In this volatile environment the corporate is in a challenging situation, with the weight of regulatory pressure coming down from governments and eruptions of creative destruction bursting up from smaller companies. Only this month the UK Government announced legally binding carbon reduction targets that will keep the country on track for 60% reductions on 1990 levels by 2030, a measure that will drastically affect business over the coming decades.
However, as in all times of disruption and change, there will be both winners and losers. While there is much to lose for established corporates, there is also plenty to gain if the threat of disruptive technology can be harnessed into opportunity, through proactive innovation strategies. The global market for cleantech products is projected to double to $3.5 trillion by 2020, showing there is plenty of money to be made in the right areas. Research undertaken by …
by Stephen Marcus
| May 18th 2011
Amidst the EV hype, there is a prominent cohort of venture investors (including Vinod Khosla), who say that EVs do not make economic sense. For these investors, the idea of electrifying fleets of Heavy Goods Vehicles (HGVs) is further constrained to the realms of our most imaginative dreams. With the haulage industry particularly sensitive to fuel price increases (it is estimated that fuel bills in the Road Haulage industry account for 35% to 40% of total costs), there is a strong case for “fuel efficiency” technologies in HGVs.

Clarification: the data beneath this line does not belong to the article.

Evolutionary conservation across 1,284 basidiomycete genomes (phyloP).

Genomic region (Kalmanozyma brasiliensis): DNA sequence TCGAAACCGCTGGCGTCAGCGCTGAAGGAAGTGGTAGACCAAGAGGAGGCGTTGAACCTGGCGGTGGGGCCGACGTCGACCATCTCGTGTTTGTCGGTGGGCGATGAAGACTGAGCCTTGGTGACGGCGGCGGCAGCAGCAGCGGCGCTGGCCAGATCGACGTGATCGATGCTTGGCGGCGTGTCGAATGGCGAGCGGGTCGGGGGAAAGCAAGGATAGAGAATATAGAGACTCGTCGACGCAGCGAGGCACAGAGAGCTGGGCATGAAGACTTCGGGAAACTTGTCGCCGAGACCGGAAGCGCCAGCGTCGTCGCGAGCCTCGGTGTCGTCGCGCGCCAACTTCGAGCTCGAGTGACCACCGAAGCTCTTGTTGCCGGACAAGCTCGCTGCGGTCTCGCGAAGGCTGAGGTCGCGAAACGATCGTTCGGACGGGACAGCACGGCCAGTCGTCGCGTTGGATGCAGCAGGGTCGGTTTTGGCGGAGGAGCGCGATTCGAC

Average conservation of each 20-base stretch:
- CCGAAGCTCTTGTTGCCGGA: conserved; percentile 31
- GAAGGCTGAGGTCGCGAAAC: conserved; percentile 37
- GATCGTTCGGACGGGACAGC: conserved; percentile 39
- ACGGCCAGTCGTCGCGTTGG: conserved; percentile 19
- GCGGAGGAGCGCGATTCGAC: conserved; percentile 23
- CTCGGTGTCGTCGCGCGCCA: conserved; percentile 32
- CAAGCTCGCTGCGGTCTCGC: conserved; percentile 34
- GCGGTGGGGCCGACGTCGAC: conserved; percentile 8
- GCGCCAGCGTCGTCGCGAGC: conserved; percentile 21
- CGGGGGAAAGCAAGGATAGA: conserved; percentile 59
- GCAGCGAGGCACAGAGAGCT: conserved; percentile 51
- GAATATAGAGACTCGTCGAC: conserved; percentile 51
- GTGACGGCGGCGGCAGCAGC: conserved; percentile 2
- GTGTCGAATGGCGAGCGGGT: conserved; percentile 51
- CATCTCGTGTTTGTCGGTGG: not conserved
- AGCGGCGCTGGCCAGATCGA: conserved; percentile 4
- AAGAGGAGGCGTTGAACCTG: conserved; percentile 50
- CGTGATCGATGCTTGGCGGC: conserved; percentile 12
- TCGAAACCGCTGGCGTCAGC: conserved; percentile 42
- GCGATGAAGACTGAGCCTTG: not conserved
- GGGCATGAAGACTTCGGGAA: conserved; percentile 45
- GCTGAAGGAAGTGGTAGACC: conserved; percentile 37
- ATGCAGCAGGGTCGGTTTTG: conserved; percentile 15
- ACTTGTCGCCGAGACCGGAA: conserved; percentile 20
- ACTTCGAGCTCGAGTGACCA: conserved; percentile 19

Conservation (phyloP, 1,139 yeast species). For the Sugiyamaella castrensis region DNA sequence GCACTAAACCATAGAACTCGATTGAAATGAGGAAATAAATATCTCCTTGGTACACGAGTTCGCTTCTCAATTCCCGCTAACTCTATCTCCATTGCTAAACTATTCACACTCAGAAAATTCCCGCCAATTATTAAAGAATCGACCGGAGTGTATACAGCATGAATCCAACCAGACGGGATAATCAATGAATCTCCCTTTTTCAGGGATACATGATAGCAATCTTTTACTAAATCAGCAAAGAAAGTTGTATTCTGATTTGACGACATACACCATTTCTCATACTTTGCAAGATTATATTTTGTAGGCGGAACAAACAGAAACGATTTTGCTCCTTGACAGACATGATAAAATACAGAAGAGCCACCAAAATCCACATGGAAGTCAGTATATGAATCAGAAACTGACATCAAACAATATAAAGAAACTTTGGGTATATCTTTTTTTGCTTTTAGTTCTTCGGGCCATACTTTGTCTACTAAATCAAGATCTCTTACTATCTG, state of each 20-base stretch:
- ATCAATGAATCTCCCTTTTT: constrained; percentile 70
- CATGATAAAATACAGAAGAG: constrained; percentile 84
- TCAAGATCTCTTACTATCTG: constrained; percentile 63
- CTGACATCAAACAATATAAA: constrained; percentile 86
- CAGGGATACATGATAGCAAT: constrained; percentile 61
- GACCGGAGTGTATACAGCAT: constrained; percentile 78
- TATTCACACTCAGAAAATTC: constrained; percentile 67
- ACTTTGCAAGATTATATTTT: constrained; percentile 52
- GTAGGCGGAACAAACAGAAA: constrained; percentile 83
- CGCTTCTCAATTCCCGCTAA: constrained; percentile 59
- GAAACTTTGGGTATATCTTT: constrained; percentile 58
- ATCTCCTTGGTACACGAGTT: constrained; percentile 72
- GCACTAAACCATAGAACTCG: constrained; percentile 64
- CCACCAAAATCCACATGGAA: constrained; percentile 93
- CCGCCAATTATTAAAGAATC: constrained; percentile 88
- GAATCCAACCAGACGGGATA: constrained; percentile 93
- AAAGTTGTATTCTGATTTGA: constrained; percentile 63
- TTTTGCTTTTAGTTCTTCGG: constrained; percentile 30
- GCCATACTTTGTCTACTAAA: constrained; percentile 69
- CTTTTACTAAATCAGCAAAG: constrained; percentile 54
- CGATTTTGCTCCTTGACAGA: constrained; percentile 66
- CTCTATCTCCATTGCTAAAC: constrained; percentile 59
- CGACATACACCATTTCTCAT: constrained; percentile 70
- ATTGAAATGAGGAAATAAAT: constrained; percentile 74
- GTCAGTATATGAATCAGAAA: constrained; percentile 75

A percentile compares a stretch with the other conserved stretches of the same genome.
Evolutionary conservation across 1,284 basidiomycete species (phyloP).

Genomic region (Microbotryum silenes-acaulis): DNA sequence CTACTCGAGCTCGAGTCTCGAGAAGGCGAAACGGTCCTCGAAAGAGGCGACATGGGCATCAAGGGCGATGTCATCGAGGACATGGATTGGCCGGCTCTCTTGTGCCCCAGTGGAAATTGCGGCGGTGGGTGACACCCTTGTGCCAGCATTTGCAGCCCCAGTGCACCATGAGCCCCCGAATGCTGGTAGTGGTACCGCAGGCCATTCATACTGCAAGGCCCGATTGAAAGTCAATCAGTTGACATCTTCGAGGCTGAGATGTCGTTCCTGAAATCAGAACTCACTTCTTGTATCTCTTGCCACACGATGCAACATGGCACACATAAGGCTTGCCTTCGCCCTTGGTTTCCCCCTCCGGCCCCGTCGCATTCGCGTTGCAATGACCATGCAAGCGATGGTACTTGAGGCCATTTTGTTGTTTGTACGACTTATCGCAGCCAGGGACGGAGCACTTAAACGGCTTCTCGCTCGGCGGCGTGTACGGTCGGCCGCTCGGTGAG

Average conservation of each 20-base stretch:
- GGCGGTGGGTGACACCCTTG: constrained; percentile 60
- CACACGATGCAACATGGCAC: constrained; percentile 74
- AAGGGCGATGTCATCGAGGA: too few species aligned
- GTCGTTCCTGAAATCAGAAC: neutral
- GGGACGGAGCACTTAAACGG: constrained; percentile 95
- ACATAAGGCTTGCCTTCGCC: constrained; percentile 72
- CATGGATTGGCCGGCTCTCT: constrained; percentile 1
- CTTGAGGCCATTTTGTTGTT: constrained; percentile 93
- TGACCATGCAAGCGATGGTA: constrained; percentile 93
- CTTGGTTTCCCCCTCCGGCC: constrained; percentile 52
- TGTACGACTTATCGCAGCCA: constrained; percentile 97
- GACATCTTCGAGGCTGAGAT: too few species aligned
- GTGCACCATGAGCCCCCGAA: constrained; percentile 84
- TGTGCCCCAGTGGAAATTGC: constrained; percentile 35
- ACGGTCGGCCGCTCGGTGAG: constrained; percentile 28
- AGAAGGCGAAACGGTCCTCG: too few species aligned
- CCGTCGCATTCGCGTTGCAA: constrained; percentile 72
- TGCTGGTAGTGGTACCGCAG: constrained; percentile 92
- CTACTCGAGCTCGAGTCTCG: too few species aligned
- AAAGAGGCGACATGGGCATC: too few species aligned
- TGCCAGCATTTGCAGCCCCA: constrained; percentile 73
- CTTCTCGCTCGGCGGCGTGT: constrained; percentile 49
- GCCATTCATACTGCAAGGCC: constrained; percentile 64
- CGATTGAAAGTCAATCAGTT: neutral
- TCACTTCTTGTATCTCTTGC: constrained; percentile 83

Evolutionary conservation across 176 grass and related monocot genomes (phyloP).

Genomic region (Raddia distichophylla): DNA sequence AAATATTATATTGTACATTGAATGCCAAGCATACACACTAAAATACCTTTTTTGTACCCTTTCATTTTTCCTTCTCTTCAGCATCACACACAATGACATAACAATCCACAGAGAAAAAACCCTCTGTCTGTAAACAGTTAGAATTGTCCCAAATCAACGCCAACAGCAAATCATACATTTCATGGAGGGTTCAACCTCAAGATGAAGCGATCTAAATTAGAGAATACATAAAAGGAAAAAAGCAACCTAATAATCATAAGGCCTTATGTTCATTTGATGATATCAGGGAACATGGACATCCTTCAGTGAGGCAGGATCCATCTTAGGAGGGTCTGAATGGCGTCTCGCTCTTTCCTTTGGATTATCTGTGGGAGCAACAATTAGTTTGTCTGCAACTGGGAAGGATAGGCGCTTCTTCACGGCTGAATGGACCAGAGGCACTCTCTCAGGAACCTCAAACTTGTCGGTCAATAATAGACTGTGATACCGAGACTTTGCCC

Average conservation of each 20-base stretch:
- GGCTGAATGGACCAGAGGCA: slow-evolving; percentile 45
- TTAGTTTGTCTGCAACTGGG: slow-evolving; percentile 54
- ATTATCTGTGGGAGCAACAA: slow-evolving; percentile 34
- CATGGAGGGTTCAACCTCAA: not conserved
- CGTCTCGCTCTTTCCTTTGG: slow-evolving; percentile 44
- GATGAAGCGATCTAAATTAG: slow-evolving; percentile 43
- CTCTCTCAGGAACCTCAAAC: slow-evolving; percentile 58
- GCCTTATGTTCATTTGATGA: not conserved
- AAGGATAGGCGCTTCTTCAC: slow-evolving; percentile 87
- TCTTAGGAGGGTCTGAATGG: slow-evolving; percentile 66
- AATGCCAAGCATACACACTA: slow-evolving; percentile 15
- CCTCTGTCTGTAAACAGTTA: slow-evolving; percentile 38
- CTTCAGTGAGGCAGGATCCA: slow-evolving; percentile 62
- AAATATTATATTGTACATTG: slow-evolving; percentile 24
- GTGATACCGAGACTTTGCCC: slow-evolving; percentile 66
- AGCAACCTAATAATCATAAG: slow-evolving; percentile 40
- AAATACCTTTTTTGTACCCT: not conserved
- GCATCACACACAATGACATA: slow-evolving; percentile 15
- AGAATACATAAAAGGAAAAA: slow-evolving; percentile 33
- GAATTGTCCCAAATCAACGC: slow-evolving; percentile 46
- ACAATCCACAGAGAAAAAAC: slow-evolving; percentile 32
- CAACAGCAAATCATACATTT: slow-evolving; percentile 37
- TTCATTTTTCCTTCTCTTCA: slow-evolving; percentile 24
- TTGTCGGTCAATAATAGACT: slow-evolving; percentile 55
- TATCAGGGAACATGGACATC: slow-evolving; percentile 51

This is where UK-based G-volution steps in. “G-volution has developed a multi-fuelling system that reduces costs and carbon emissions in HGVs”, said Chris Smith, the company’s Managing Director. The patented solution allows vehicles to use two (or more) fuel sources at the same time – a primary fuel, currently diesel, and one or more alternative fuels, currently LPG – without loss of power. Its product, the “Optimiser”, works alongside existing engine management Electronic Control Units (ECUs) and actively monitors in real time how much power is being demanded by the driver. The technology then intercepts the diesel injector signal and trims it accordingly.
G-volution says that a precise mix of alternative …
by Greg Neichin
| May 18th 2011
I spent the past two days in Paris presenting and participating at the SWAN Water Forum, a conference specifically built around smart water innovation. The team from SWAN, led by TaKaDu’s Guy Horowitz, managed to bring together a critical mass of some of the most important investors, corporations, utilities, and venture-backed startups in the space. While the topic of smart water is beginning to get lip service at more general cleantech industry events, this was a great chance to trade thoughts with a group that is actively working to catalyze adoption.